The new director of the Southwest Virginia Museum manages his position well | Appalachian Highlands


BIG STONE GAP — After two months on the job, the new superintendent of the Southwest Virginia Museum State Park says she feels like she’s been at work for years.

Gretchen Cope joined the museum on Jan. 25 after a five-year tour as the conference and event coordinator for Natural Tunnel State Park’s Cove Ridge Center, and she said the museum is a good fit for her background.

“It was such a great opportunity for me because not only did it allow me to grow, but it allowed me to stay in Southwest Virginia,” the Lee County native said Friday. “Instead of tunnel lighting, we now have the Festival of Trees.”

In addition to overseeing the Cove Ridge Center, Cope said managing exhibits at the Daniel Boone Wilderness Trail Interpretive Center in Duffield helped prepare her for the intensive role of exhibits at the Museum.

Cope’s arrival came as staff were repainting and carrying out other maintenance work on the Museum’s upper floors.

“I can’t wait to put everything back together and get familiar with the exhibits,” Cope said. “The staff were great in introducing me and settling me in. I’ve worked with community members before and talked to (Big Stone Gap) City Manager Steve Lawson and we have a great volunteer base in the park. This is something that we find very important in working with the community and people and in building good relationships.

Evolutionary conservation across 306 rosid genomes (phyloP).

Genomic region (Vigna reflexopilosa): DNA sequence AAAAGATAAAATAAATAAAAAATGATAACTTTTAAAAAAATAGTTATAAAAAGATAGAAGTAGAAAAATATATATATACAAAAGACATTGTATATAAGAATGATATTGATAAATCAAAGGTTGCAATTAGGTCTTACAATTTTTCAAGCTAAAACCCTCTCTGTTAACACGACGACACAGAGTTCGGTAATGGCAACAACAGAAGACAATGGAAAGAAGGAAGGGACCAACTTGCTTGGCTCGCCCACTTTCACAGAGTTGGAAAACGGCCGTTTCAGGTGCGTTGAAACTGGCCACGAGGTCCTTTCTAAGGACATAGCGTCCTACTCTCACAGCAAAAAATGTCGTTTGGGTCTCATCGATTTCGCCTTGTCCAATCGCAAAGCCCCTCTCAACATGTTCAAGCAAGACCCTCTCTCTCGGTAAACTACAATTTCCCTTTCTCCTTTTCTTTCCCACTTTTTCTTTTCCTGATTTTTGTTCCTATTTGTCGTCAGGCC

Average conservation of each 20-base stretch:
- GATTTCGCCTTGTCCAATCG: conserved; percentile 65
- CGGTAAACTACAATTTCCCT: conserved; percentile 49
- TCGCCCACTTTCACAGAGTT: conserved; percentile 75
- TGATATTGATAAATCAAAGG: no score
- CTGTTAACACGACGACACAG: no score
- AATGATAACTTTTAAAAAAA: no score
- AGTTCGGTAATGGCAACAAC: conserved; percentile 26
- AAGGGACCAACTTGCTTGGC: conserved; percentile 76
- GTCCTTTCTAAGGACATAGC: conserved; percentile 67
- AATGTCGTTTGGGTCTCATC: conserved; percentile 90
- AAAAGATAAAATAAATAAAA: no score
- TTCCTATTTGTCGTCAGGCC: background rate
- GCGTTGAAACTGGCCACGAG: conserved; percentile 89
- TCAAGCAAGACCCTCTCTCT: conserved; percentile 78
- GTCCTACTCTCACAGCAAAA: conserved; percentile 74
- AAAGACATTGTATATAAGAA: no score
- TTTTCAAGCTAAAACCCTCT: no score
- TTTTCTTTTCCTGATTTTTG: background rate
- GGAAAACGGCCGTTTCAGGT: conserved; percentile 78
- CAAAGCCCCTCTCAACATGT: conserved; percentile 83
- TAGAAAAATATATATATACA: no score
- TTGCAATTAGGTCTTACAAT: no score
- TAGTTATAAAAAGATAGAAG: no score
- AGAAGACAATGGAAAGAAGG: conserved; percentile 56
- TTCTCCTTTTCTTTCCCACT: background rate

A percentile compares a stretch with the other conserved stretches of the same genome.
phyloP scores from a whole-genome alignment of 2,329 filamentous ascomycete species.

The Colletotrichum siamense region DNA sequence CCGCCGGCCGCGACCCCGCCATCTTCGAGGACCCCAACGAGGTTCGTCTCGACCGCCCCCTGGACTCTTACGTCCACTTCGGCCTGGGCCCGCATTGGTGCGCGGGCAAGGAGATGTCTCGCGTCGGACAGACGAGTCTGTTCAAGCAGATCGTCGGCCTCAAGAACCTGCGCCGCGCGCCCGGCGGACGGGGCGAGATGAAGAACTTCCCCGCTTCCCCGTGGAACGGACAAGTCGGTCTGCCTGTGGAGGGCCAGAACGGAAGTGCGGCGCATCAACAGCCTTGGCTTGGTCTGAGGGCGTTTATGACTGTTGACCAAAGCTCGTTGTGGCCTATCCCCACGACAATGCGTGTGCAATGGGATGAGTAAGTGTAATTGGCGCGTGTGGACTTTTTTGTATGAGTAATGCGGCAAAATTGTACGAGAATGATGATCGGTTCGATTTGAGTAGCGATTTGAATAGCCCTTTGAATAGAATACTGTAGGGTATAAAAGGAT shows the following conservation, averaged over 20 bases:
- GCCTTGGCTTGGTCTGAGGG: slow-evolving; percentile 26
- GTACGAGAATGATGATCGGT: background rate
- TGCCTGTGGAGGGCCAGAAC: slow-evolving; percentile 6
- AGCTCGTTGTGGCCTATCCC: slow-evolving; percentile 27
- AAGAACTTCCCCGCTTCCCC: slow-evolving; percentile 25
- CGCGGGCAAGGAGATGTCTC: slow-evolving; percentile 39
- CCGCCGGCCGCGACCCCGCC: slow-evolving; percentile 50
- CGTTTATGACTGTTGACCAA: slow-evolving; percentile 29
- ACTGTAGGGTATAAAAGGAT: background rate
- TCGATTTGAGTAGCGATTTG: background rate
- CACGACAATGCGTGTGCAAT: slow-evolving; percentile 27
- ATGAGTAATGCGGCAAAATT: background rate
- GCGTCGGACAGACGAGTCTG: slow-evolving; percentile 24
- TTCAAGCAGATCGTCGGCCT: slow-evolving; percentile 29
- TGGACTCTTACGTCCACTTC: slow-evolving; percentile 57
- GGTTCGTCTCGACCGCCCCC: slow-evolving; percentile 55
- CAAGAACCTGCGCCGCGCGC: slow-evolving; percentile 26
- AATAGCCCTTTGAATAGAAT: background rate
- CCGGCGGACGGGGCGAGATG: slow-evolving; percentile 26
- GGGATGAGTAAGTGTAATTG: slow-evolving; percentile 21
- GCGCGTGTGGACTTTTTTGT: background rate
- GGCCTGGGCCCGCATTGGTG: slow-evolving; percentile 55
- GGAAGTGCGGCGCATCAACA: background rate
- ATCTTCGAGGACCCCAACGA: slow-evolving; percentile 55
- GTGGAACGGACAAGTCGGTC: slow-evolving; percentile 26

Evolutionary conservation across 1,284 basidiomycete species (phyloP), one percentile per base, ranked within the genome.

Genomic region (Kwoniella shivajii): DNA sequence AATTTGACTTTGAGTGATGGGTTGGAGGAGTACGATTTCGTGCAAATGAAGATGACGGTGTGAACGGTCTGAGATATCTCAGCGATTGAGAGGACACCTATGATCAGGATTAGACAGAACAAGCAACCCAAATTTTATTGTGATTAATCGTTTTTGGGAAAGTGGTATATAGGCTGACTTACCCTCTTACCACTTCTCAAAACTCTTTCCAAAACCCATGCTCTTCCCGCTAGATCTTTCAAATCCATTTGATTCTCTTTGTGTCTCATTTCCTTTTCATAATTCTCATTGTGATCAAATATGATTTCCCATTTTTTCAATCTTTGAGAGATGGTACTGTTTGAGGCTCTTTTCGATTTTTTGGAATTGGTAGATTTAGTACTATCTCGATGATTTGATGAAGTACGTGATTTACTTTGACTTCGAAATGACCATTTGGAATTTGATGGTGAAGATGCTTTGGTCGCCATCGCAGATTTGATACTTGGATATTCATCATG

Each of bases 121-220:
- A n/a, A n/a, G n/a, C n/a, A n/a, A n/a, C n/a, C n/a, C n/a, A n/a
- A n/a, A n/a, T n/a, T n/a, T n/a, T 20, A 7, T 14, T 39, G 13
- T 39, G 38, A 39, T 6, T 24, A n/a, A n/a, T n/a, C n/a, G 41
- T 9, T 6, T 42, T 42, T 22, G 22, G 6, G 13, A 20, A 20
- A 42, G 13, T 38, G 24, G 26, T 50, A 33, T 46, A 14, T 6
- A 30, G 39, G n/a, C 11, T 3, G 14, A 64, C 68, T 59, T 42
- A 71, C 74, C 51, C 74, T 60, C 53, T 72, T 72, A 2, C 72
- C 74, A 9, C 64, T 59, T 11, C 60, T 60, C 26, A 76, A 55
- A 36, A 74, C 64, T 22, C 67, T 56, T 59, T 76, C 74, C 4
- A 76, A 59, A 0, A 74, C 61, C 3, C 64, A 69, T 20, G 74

Cope credited the staff for a wide range of experience, including the maintenance skills to keep a Victorian mansion in good condition.

Cope’s arrival coincides with the return of Gathering in the Gap, and she said she looks forward to the lineup of local artists and songwriters as well as headliners Crystal Gale and Dave Eggar on May 28. Tickets are on sale now for the festival at the museum or online at

“One thing I love about this park is that everything in it is a cultural resource, from the structure to the artifacts themselves,” Cope said. “I love history and I love what we do in preservation and education.”

Cope said she was impressed with the museum’s limestone and sandstone exterior construction and red oak flooring, as everything was locally sourced when it was built as the home of Colonel Rufus Ayers in the 1890s. .

With more than 60,000 artifacts on display or in storage for future exhibits, Cope said the museum contains much of life in southwestern Virginia. Part of presenting this history to visitors includes the annual Stitch in Time quilt exhibit, which runs from April 1 through Memorial Day.

As Easter approaches, Cope said museum staff developed an April 11 educational program with the city to show the public how to dye Easter eggs with natural materials.

“We’re a small park but we’re very busy,” Cope said. “It is conveniently located in a booming city center.”

For more information on museum events, visit online: “


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